Which thou hast wrought for them - Which thou hast "made" for them (Hebrew); or, which thou hast secured as if by labor; that is, by plan and arrangement. It was not by chance that that goodness had been provided; God had done it in a manner resembling the act of a man who lays up treasure for his future use by plan and by toil. The idea is, that all this was the "work" of a benevolent God; a God who had carefully anticipated the wants of his people.

For them that trust in thee - who rely upon Thee in trouble, in danger, and in want; who feel that their only reliance is upon Thee, and who do actually trust in Thee.

Before the sons of men - That is, Thou hast performed this in the presence of the sons of men, or in the presence of mankind. God had not only laid it up in secret, making provision for the wants of His people, but he had worked out this deliverance before people, or had shown His goodness to them openly. The acts of benevolence or goodness in the case were - "first," that he had "treasured up" the resources of His goodness by previous arrangement, or by anticipation, for them; and "second," that he had "wrought out" deliverance, or had "manifested" his goodness by interposing to save, and by doing it openly that it might be seen by mankind.

19-21. God displays openly His purposed goodness to His people.19 Oh how great is thy goodness, which thou hast laid up for them that fear thee; which thou hast wrought for them that trust in thee before the sons of men!

20 Thou shalt hide them in the secret of thy presence from the pride of man: thou shalt keep them secretly in a pavilion from the strife of tongues.

21 Blessed be the Lord: for he hath shewed me his marvellous kindness in a strong city.

22 For I said in my haste, I am cut off from before thine eyes: nevertheless thou heardest the voice of my supplications when I cried unto thee.

Being full of faith, the Psalmist gives glory to God for the mercy which he is assured will be his position.

Psalm 31:19

"Oh how great is thy goodness." Is it not singular to find such a joyful sentence in connection with so much sorrow? Truly the life of faith is a miracle. When faith led David to his God, she set him singing at once. He does not tell us how great was God's goodness, for he could not; there are no measures which can set forth the immeasurable goodness of Jehovah, who is goodness itself. Holy amazement uses interjections where adjectives utterly fail. Notes of exclamation suit us when words of explanation are of no avail. If we cannot measure we can marvel; and though we may not calculate with accuracy, we can adore with fervency. "Which thou hast laid up for them that fear thee." The Psalmist in contemplation divides goodness into two parts, that which is in store and that which is wrought out. The Lord has laid up in reserve for his people supplies beyond all count. In the treasury of the covenant, in the field of redemption, in the caskets of the promises, in the granaries of providence, the Lord has provided for all the needs which can possibly occur to his chosen. We ought often to consider the laid-up goodness of God which has not yet been distributed to the chosen, but is already provided for them; if we are much in such contemplations, we shall be led to feel devout gratitude, such as glowed in the heart of David. "Which thou hast wrought for them that trust in thee before the sons of men." Heavenly mercy is not all hidden in the storehouse; in a thousand ways it has already revealed itself on behalf of those who are bold to avow their confidence in God; before their fellow men this goodness of the Lord has been displayed, that a faithless generation might stand rebuked. Overwhelming are the proofs of the Lord's favour to believers, history teems with amazing instances, and our own lives are full of prodigies of grace. We serve a good Master. Faith receives a large reward even now, but looks for her full inheritance in the future. Who would not desire to take his lot with the servants of a Master whose boundless love fills all holy minds with astonishment?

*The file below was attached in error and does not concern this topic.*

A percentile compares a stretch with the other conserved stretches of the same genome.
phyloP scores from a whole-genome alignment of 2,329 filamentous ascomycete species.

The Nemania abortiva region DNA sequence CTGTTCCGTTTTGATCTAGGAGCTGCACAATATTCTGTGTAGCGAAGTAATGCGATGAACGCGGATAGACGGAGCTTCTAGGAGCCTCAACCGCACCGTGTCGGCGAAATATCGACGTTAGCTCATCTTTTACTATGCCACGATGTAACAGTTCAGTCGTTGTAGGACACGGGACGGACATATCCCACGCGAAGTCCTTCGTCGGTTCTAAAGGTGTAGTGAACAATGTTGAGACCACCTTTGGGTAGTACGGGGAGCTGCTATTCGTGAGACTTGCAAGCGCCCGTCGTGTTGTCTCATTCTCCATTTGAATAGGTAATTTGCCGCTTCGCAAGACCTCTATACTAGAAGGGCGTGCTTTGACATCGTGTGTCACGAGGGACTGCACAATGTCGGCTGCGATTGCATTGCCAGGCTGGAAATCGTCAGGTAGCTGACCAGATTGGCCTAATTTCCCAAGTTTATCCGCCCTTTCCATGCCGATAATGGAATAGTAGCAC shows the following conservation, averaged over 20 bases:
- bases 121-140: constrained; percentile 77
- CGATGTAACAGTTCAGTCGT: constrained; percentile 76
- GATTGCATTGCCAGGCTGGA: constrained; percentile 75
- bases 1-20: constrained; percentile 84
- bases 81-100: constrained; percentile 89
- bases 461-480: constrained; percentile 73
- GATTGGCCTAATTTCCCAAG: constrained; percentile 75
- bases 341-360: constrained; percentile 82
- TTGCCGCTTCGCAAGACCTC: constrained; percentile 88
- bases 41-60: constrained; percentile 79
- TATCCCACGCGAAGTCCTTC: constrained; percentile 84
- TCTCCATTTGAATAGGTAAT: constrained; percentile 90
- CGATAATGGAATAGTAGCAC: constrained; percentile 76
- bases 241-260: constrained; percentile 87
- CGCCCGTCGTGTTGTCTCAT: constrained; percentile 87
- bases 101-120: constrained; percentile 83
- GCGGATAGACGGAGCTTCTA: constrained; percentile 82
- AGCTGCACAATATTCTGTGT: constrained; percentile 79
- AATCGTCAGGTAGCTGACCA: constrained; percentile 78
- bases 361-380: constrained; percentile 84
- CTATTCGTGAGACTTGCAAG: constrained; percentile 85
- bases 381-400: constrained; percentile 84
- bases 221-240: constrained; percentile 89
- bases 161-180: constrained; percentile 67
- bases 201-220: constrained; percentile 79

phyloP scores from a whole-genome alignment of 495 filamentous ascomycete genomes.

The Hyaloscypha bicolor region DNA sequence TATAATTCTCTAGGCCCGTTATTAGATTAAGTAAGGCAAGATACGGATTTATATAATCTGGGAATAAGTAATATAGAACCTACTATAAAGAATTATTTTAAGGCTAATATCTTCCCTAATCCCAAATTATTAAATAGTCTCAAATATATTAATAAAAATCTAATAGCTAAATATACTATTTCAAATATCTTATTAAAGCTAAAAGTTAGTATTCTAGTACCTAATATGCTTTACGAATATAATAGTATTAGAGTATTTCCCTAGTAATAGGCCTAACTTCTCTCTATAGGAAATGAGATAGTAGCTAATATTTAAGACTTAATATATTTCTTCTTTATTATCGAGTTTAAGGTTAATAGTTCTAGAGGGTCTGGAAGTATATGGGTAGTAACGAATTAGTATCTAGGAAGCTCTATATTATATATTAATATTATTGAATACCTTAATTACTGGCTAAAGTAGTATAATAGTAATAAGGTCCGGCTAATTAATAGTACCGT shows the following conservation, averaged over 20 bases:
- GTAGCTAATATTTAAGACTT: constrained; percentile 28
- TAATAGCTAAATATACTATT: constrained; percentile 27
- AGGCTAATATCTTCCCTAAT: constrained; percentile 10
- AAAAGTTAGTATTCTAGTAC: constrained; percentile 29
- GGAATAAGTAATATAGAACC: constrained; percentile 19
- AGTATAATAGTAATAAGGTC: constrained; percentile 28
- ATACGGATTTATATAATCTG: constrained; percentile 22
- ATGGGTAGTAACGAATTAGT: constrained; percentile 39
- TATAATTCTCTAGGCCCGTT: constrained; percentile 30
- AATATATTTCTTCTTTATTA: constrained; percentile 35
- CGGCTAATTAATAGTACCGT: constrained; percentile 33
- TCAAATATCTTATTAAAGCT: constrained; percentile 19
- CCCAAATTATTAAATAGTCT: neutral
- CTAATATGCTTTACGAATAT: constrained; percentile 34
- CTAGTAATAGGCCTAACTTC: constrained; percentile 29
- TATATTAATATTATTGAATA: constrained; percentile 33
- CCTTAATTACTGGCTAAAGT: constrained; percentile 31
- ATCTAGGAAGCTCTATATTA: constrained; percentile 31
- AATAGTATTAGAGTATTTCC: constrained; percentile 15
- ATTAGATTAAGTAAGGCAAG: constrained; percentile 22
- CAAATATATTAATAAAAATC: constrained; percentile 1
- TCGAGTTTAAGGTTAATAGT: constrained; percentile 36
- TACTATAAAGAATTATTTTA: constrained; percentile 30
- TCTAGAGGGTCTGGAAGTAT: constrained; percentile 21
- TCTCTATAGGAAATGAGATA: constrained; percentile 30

Psalm 31:20

"Thou shalt hide them in the secret of thy presence from the pride of man." Pride is a barbed weapon: the proud man's contumely is iron which entereth into the soul; but those who trust in God, are safely housed in the Holy of holies, the innermost court, into which no man may dare intrude; here in the secret dwelling place of God the mind of the saint rests in peace, which the foot of pride cannot disturb. Dwellers at the foot of the cross of Christ grow callous to the sneers of the haughty. The wounds of Jesus distil a balsam which heals all the scars which the jagged weapons of contempt can inflict upon us; in fact, when armed with the same mind which was in Christ Jesus, the heart is invulnerable to all the darts of pride. "Thou shalt keep them secretly in a pavilion from the strife of tongues." Tongues are more to be dreaded than beasts of prey - and when they strive, it is as though a whole pack of wolves were let loose; but the believer is secure even in this peril, for the royal pavilion of the King of kings shall afford him quiet shelter and serene security. The secret tabernacle of sacrifice, and the royal pavilion of sovereignty afford a double security to the Lord's people in their worst distresses. Observe the immediate action of God, "Thou shalt hide," "Thou shalt keep," the Lord himself is personally present for the rescue of his afflicted.